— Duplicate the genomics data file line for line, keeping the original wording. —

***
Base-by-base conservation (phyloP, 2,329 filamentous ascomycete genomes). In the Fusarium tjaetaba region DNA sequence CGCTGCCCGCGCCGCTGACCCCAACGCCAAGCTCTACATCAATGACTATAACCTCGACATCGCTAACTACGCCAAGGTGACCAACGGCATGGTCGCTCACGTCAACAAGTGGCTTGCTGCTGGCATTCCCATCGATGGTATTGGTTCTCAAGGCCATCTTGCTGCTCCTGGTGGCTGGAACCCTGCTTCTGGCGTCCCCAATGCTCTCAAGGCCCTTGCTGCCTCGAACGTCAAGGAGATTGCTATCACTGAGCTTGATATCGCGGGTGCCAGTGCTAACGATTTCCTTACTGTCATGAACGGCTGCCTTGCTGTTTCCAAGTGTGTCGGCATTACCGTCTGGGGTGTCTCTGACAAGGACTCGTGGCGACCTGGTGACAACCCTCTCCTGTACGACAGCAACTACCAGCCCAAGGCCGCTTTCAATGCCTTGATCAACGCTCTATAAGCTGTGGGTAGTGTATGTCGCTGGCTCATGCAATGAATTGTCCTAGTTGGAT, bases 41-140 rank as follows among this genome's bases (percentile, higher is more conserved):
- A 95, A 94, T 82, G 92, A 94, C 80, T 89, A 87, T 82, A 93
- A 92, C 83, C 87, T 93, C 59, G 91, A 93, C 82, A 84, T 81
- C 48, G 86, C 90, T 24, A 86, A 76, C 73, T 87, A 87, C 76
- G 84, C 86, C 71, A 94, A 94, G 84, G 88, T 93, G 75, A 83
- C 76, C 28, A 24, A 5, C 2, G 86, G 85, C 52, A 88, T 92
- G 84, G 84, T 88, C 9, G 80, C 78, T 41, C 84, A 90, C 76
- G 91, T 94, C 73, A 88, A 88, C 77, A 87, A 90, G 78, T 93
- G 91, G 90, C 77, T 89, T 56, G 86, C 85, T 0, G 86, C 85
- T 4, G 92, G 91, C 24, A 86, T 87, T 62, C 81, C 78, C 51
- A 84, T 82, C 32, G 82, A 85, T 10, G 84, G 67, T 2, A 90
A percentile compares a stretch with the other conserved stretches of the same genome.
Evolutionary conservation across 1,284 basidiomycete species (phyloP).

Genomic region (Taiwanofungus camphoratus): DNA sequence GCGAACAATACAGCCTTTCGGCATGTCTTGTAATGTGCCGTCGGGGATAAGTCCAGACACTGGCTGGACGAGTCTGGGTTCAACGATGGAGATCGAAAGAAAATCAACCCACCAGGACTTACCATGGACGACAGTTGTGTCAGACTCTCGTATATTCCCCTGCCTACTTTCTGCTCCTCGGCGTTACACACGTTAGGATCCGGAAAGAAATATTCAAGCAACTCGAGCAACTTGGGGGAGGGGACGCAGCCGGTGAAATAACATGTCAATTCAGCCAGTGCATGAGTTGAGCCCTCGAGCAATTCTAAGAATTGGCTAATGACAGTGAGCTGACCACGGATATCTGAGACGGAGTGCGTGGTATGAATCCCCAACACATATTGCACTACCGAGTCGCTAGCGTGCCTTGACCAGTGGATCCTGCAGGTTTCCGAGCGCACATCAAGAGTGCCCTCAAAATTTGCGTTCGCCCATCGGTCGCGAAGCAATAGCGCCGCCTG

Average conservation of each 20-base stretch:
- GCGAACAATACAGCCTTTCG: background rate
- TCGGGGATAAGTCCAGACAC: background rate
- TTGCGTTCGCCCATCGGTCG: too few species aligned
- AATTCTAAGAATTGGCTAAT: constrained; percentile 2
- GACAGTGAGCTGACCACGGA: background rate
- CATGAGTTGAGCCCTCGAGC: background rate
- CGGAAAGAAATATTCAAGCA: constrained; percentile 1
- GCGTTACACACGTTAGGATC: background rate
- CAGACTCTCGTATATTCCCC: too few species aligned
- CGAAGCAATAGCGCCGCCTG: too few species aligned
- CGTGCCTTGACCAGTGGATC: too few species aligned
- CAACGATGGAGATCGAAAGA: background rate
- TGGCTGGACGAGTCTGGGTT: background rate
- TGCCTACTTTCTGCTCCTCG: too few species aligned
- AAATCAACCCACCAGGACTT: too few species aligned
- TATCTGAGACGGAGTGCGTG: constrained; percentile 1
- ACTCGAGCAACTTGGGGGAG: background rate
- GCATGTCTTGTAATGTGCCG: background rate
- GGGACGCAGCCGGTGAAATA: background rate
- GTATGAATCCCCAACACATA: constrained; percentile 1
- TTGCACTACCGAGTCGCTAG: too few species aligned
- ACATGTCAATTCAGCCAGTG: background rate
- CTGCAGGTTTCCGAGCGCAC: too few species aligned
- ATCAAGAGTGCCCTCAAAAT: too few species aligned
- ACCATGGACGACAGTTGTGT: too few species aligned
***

Base-by-base conservation (phyloP, 2,329 filamentous ascomycete genomes). In the Fusarium tjaetaba region DNA sequence CGCTGCCCGCGCCGCTGACCCCAACGCCAAGCTCTACATCAATGACTATAACCTCGACATCGCTAACTACGCCAAGGTGACCAACGGCATGGTCGCTCACGTCAACAAGTGGCTTGCTGCTGGCATTCCCATCGATGGTATTGGTTCTCAAGGCCATCTTGCTGCTCCTGGTGGCTGGAACCCTGCTTCTGGCGTCCCCAATGCTCTCAAGGCCCTTGCTGCCTCGAACGTCAAGGAGATTGCTATCACTGAGCTTGATATCGCGGGTGCCAGTGCTAACGATTTCCTTACTGTCATGAACGGCTGCCTTGCTGTTTCCAAGTGTGTCGGCATTACCGTCTGGGGTGTCTCTGACAAGGACTCGTGGCGACCTGGTGACAACCCTCTCCTGTACGACAGCAACTACCAGCCCAAGGCCGCTTTCAATGCCTTGATCAACGCTCTATAAGCTGTGGGTAGTGTATGTCGCTGGCTCATGCAATGAATTGTCCTAGTTGGAT, bases 41-140 rank as follows among this genome's bases (percentile, higher is more conserved):
- A 95, A 94, T 82, G 92, A 94, C 80, T 89, A 87, T 82, A 93
- A 92, C 83, C 87, T 93, C 59, G 91, A 93, C 82, A 84, T 81
- C 48, G 86, C 90, T 24, A 86, A 76, C 73, T 87, A 87, C 76
- G 84, C 86, C 71, A 94, A 94, G 84, G 88, T 93, G 75, A 83
- C 76, C 28, A 24, A 5, C 2, G 86, G 85, C 52, A 88, T 92
- G 84, G 84, T 88, C 9, G 80, C 78, T 41, C 84, A 90, C 76
- G 91, T 94, C 73, A 88, A 88, C 77, A 87, A 90, G 78, T 93
- G 91, G 90, C 77, T 89, T 56, G 86, C 85, T 0, G 86, C 85
- T 4, G 92, G 91, C 24, A 86, T 87, T 62, C 81, C 78, C 51
- A 84, T 82, C 32, G 82, A 85, T 10, G 84, G 67, T 2, A 90
A percentile compares a stretch with the other conserved stretches of the same genome.
Evolutionary conservation across 1,284 basidiomycete species (phyloP).

Genomic region (Taiwanofungus camphoratus): DNA sequence GCGAACAATACAGCCTTTCGGCATGTCTTGTAATGTGCCGTCGGGGATAAGTCCAGACACTGGCTGGACGAGTCTGGGTTCAACGATGGAGATCGAAAGAAAATCAACCCACCAGGACTTACCATGGACGACAGTTGTGTCAGACTCTCGTATATTCCCCTGCCTACTTTCTGCTCCTCGGCGTTACACACGTTAGGATCCGGAAAGAAATATTCAAGCAACTCGAGCAACTTGGGGGAGGGGACGCAGCCGGTGAAATAACATGTCAATTCAGCCAGTGCATGAGTTGAGCCCTCGAGCAATTCTAAGAATTGGCTAATGACAGTGAGCTGACCACGGATATCTGAGACGGAGTGCGTGGTATGAATCCCCAACACATATTGCACTACCGAGTCGCTAGCGTGCCTTGACCAGTGGATCCTGCAGGTTTCCGAGCGCACATCAAGAGTGCCCTCAAAATTTGCGTTCGCCCATCGGTCGCGAAGCAATAGCGCCGCCTG

Average conservation of each 20-base stretch:
- GCGAACAATACAGCCTTTCG: background rate
- TCGGGGATAAGTCCAGACAC: background rate
- TTGCGTTCGCCCATCGGTCG: too few species aligned
- AATTCTAAGAATTGGCTAAT: constrained; percentile 2
- GACAGTGAGCTGACCACGGA: background rate
- CATGAGTTGAGCCCTCGAGC: background rate
- CGGAAAGAAATATTCAAGCA: constrained; percentile 1
- GCGTTACACACGTTAGGATC: background rate
- CAGACTCTCGTATATTCCCC: too few species aligned
- CGAAGCAATAGCGCCGCCTG: too few species aligned
- CGTGCCTTGACCAGTGGATC: too few species aligned
- CAACGATGGAGATCGAAAGA: background rate
- TGGCTGGACGAGTCTGGGTT: background rate
- TGCCTACTTTCTGCTCCTCG: too few species aligned
- AAATCAACCCACCAGGACTT: too few species aligned
- TATCTGAGACGGAGTGCGTG: constrained; percentile 1
- ACTCGAGCAACTTGGGGGAG: background rate
- GCATGTCTTGTAATGTGCCG: background rate
- GGGACGCAGCCGGTGAAATA: background rate
- GTATGAATCCCCAACACATA: constrained; percentile 1
- TTGCACTACCGAGTCGCTAG: too few species aligned
- ACATGTCAATTCAGCCAGTG: background rate
- CTGCAGGTTTCCGAGCGCAC: too few species aligned
- ATCAAGAGTGCCCTCAAAAT: too few species aligned
- ACCATGGACGACAGTTGTGT: too few species aligned